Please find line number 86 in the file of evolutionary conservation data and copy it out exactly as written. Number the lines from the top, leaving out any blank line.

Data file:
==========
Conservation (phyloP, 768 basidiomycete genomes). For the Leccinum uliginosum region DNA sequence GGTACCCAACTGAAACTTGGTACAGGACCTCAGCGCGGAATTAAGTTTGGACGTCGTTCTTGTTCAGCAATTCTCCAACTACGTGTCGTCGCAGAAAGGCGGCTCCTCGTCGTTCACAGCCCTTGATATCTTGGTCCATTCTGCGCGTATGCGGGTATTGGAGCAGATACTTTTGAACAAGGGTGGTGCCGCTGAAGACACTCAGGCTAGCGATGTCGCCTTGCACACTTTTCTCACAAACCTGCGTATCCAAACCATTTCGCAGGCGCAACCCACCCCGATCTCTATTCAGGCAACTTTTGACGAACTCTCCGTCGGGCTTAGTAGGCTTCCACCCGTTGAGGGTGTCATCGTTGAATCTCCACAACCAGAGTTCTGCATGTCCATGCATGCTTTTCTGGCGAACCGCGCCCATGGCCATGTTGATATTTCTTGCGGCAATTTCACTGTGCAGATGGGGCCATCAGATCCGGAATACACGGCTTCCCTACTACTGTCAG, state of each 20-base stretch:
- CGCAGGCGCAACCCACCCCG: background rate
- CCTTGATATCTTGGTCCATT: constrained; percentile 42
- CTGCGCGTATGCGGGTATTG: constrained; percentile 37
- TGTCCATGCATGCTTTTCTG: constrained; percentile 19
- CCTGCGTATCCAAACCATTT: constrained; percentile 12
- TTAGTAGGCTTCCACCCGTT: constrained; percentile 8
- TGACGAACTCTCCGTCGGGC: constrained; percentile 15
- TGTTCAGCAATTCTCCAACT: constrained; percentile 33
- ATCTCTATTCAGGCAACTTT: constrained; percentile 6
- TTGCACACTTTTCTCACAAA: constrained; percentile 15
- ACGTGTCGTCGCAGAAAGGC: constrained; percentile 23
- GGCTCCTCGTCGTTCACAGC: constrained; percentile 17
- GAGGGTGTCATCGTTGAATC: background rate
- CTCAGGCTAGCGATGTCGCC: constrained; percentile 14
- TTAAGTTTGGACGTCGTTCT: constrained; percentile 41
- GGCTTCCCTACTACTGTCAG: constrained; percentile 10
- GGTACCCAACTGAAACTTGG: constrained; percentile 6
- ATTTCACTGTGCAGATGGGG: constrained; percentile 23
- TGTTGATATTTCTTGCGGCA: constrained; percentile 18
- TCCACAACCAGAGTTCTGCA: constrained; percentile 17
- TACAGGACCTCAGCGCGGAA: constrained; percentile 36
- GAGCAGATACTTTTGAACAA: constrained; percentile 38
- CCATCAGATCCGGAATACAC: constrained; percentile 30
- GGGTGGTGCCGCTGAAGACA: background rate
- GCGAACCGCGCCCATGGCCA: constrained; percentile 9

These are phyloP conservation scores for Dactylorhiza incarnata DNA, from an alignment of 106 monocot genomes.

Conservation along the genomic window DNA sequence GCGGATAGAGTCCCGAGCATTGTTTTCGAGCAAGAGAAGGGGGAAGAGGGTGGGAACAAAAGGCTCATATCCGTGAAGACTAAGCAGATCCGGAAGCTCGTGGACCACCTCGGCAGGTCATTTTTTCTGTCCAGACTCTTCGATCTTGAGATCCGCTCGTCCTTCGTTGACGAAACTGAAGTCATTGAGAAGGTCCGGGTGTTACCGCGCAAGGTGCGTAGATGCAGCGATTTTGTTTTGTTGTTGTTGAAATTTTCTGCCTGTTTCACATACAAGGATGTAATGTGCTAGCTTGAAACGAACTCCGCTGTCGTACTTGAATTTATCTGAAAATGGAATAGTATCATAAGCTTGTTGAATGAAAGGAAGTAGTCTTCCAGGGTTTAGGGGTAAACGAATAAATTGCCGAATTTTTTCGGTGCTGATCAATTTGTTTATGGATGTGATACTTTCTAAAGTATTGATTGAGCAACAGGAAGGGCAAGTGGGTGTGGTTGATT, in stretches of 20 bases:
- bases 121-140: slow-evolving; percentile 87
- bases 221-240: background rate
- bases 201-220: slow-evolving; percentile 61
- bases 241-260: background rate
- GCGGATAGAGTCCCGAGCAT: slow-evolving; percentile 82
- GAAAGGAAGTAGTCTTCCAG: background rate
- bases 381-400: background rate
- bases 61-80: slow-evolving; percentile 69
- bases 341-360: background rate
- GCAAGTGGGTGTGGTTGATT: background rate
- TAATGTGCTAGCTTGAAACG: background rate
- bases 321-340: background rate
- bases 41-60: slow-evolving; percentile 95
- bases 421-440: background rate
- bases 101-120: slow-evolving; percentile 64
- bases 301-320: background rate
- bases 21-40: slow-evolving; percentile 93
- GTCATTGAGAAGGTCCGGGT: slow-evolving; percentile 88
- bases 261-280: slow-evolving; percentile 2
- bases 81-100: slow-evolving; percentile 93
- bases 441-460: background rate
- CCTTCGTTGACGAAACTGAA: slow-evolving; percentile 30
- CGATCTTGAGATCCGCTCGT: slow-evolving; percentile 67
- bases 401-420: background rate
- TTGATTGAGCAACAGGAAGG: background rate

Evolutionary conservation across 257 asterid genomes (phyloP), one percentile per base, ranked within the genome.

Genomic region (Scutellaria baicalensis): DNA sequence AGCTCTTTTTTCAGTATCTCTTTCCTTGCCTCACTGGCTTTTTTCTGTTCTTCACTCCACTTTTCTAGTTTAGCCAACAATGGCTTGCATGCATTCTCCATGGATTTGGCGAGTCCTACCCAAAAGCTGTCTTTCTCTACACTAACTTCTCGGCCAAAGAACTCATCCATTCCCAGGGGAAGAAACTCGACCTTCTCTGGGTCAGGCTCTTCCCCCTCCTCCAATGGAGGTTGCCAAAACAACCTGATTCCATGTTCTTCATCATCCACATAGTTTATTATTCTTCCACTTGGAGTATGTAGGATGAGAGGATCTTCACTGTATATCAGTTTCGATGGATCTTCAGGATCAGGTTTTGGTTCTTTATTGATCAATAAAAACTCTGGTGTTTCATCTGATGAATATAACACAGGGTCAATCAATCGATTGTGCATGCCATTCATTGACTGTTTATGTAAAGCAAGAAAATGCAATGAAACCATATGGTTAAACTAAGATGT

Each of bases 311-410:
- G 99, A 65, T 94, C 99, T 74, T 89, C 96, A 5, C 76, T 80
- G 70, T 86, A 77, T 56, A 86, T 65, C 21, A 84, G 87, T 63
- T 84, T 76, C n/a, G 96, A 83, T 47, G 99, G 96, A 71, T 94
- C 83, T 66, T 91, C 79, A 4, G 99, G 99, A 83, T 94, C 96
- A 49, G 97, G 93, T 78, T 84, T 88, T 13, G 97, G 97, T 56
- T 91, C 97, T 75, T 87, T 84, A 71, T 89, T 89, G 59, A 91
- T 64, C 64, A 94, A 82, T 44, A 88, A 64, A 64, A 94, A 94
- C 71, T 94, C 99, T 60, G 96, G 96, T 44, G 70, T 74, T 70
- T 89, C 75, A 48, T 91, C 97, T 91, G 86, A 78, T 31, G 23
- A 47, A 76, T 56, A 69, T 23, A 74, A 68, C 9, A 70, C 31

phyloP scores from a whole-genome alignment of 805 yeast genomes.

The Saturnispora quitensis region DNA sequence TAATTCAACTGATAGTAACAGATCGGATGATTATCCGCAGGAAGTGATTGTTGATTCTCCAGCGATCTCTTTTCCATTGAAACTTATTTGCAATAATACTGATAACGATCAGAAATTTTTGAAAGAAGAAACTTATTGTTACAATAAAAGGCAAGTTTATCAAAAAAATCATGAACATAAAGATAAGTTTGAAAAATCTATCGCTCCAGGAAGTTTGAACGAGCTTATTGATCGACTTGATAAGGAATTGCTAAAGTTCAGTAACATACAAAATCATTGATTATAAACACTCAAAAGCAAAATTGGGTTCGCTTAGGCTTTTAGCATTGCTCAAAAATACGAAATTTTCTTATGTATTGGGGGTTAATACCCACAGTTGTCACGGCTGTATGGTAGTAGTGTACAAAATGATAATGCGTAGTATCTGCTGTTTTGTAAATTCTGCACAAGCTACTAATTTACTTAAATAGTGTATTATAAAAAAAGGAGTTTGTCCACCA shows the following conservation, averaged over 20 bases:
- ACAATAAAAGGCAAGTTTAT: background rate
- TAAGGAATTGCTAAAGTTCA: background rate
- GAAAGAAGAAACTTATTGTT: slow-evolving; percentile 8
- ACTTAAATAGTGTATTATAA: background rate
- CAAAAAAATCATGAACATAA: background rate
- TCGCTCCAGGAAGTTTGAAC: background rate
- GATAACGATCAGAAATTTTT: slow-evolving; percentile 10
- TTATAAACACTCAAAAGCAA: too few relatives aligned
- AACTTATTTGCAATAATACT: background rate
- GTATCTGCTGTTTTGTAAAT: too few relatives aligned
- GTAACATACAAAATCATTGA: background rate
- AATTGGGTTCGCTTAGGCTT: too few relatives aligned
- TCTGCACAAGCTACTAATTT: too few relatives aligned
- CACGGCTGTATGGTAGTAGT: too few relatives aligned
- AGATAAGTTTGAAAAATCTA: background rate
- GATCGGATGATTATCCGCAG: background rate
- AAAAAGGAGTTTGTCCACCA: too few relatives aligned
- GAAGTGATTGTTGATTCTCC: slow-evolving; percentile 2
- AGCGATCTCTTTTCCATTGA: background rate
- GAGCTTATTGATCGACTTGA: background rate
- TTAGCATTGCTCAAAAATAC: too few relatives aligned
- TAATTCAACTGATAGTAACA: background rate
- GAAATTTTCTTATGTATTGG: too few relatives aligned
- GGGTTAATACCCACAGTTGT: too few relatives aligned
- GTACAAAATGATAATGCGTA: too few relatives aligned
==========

- GAAGTGATTGTTGATTCTCC: slow-evolving; percentile 2